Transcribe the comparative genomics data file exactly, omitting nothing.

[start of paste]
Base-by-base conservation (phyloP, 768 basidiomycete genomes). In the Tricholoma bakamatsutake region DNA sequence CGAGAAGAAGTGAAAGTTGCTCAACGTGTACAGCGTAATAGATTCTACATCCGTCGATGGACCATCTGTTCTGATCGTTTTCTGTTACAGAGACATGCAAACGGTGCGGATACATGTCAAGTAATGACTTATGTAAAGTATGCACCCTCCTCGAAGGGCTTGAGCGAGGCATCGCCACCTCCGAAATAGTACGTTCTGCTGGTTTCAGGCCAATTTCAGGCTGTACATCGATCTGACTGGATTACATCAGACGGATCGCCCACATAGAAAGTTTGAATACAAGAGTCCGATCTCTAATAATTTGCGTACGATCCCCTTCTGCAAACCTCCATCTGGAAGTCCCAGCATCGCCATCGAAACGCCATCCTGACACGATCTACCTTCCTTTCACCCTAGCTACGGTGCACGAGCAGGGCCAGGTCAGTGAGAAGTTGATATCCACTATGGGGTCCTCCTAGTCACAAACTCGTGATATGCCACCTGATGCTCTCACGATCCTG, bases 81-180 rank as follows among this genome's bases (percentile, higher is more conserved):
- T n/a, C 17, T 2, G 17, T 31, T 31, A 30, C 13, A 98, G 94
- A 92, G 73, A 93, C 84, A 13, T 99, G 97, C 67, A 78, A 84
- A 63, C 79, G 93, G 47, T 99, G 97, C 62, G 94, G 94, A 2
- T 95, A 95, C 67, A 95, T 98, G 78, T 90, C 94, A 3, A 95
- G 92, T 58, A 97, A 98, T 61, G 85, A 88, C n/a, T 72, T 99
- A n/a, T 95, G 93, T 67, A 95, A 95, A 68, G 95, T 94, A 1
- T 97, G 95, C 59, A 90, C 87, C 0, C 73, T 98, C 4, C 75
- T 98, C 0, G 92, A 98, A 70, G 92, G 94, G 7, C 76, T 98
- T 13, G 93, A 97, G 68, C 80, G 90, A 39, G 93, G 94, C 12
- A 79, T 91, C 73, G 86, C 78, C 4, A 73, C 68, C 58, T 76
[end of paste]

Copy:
Base-by-base conservation (phyloP, 768 basidiomycete genomes). In the Tricholoma bakamatsutake region DNA sequence CGAGAAGAAGTGAAAGTTGCTCAACGTGTACAGCGTAATAGATTCTACATCCGTCGATGGACCATCTGTTCTGATCGTTTTCTGTTACAGAGACATGCAAACGGTGCGGATACATGTCAAGTAATGACTTATGTAAAGTATGCACCCTCCTCGAAGGGCTTGAGCGAGGCATCGCCACCTCCGAAATAGTACGTTCTGCTGGTTTCAGGCCAATTTCAGGCTGTACATCGATCTGACTGGATTACATCAGACGGATCGCCCACATAGAAAGTTTGAATACAAGAGTCCGATCTCTAATAATTTGCGTACGATCCCCTTCTGCAAACCTCCATCTGGAAGTCCCAGCATCGCCATCGAAACGCCATCCTGACACGATCTACCTTCCTTTCACCCTAGCTACGGTGCACGAGCAGGGCCAGGTCAGTGAGAAGTTGATATCCACTATGGGGTCCTCCTAGTCACAAACTCGTGATATGCCACCTGATGCTCTCACGATCCTG, bases 81-180 rank as follows among this genome's bases (percentile, higher is more conserved):
- T n/a, C 17, T 2, G 17, T 31, T 31, A 30, C 13, A 98, G 94
- A 92, G 73, A 93, C 84, A 13, T 99, G 97, C 67, A 78, A 84
- A 63, C 79, G 93, G 47, T 99, G 97, C 62, G 94, G 94, A 2
- T 95, A 95, C 67, A 95, T 98, G 78, T 90, C 94, A 3, A 95
- G 92, T 58, A 97, A 98, T 61, G 85, A 88, C n/a, T 72, T 99
- A n/a, T 95, G 93, T 67, A 95, A 95, A 68, G 95, T 94, A 1
- T 97, G 95, C 59, A 90, C 87, C 0, C 73, T 98, C 4, C 75
- T 98, C 0, G 92, A 98, A 70, G 92, G 94, G 7, C 76, T 98
- T 13, G 93, A 97, G 68, C 80, G 90, A 39, G 93, G 94, C 12
- A 79, T 91, C 73, G 86, C 78, C 4, A 73, C 68, C 58, T 76